It occurred to me as I was sitting at his 8th grade graduation, literally biting my lip until it bled, that I might be reaching the stage of “Obsessive Scaredom.” Perhaps, I might need a counselor. Or medication. Or both. Because I’m sure as parents of pre-high school kids know, “Obsessive Scaredom” is only replaced by “Mild-Insane-Constant-Mature-Obsessive Scaredom.”

What if he has a wreck? What if a girl breaks his heart? What if he gets hurt on the field? What if he licks his butter knife when he’s on a date? What if I don’t like his date? Is this resonating with anybody in the BayouLife nation? Anybody? Or was I just plain nuts?

I’m probably going to get some really strange stares at the grocery store or the ballpark after the publication of this month’s column, but perhaps if I put these “years of fears” (if you think I am going to write a column without at least one rhyme, you are wrong) out there, maybe I would seem less irrational. Because the unmitigated truth is I would go back to every “era of fear” that I have traveled through, if I didn’t have to face the one I do now, and that’s “Broken Scaredom.”

That’s the only way I know to describe this new phase, this new era that is descending upon my home as my son prepares for his senior year. Oh, I know graduation is a year and a half away, but as these blessed 17 years have done, it will fly by like a speeding bullet. And as this transition begins (we just turned in his last school schedule and picked out his senior ring), so does this new branch of anxiety, when he will leave our home to start his life.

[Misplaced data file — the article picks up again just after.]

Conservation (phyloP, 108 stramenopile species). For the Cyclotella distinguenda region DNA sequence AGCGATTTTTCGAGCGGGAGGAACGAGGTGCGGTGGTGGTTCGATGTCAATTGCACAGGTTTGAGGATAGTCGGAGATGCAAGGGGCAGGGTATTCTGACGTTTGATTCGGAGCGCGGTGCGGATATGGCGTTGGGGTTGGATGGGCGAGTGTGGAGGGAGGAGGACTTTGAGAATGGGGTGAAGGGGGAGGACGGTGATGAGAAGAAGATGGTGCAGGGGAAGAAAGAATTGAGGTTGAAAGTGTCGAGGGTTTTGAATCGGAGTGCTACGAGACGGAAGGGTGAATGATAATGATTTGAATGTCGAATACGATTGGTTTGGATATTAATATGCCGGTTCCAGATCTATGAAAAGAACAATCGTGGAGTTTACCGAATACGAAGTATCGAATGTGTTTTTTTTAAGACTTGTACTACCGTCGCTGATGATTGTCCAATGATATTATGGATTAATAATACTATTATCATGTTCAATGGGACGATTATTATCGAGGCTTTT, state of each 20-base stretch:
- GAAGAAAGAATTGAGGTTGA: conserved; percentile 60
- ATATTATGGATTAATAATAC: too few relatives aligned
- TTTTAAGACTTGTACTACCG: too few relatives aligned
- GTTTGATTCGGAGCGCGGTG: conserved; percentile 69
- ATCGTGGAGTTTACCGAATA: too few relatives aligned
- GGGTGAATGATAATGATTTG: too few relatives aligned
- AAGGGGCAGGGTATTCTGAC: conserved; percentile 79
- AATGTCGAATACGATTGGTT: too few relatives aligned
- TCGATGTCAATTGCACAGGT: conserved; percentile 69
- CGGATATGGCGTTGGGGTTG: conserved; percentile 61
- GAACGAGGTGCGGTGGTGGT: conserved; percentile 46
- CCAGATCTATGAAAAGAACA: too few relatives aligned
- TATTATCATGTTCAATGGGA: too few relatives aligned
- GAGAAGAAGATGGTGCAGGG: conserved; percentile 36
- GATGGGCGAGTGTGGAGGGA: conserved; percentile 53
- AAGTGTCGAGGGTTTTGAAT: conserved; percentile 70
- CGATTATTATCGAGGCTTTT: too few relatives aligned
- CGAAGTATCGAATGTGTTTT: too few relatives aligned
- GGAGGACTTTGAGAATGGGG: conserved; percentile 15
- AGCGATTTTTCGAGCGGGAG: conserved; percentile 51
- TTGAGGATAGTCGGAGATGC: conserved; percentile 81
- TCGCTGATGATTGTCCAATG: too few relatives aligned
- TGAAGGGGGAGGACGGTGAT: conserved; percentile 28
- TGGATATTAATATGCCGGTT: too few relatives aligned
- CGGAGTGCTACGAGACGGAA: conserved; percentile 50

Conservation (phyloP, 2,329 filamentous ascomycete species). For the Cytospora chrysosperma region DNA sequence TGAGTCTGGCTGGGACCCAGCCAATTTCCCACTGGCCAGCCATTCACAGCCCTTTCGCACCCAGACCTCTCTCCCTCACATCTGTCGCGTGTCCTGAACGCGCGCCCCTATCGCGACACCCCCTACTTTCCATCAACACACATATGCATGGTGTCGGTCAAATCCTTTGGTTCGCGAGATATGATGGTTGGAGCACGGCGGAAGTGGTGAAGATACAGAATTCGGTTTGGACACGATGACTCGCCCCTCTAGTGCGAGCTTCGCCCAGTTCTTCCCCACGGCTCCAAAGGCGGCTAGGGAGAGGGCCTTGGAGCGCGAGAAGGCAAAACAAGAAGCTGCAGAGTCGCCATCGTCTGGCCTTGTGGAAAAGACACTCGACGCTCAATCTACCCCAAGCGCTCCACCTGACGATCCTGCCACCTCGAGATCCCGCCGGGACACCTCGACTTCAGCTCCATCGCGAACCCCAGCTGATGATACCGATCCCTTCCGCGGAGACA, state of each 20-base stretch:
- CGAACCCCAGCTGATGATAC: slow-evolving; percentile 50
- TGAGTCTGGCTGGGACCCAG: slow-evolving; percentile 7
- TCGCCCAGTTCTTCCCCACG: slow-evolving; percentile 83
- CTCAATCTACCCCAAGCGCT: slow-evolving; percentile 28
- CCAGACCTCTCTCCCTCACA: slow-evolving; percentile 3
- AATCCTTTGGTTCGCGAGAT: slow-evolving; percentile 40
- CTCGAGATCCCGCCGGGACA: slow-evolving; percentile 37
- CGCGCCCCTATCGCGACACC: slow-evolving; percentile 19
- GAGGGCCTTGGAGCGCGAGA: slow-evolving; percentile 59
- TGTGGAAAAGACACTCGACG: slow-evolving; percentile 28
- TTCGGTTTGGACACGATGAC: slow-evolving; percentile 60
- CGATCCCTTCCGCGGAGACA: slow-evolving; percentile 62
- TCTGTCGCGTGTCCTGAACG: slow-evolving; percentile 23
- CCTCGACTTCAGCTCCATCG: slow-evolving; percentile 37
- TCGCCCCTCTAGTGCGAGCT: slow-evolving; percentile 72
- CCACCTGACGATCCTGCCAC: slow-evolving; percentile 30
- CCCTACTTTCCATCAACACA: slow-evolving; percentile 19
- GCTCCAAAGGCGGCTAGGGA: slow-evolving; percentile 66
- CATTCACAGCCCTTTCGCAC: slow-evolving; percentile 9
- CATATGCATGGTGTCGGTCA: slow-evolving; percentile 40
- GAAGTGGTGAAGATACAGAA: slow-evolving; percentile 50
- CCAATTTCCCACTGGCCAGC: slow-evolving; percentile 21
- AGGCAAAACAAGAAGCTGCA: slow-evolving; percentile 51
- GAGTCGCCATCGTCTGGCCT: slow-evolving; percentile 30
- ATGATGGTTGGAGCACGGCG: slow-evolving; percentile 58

As I sat at my desk this month, looking out my window, my eyes welled with tears and my throat felt like it had a horseshoe in it when I swallowed. The struggle was real. My good friend Cyndi Tatum said to me recently that when her daughter got married and moved away, she was unprepared for the profound sadness she would feel, and she was really struggling with the fact that her family’s dynamic would never be the same. Did she use the word struggle? Could there be others out there just like me? As I continued to wallow in my somber mood, I crept back over to my research and began to read.

Honestly, in all these years, it has never dawned on me that there might actually be resources out there to help me manage my fears. Or even though I “co-parent” with some really great friends, that perhaps they suffered from “Scaredom” in much the same way I did. Or finally, could it be that being scared is just part of being a parent? Maybe the intensity of mine has been unhealthy at times, but they don’t give you a book at the hospital with directions on how to raise these kids. Of course it’s scary. If you’ve never been gripped with these fears or anxieties, I applaud you. If you have, as I suspect is the majority, then welcome to the column that has “outed” your struggle.

There are other parents just like you, trying to cope with these same fears. And while I don’t believe I will ever live without some element of “Scaredom” in my life, I appreciate a little better that being a scared parent is a perfectly natural thing, I just need to get a little better at managing it. Perhaps the struggle will be a little less “real.”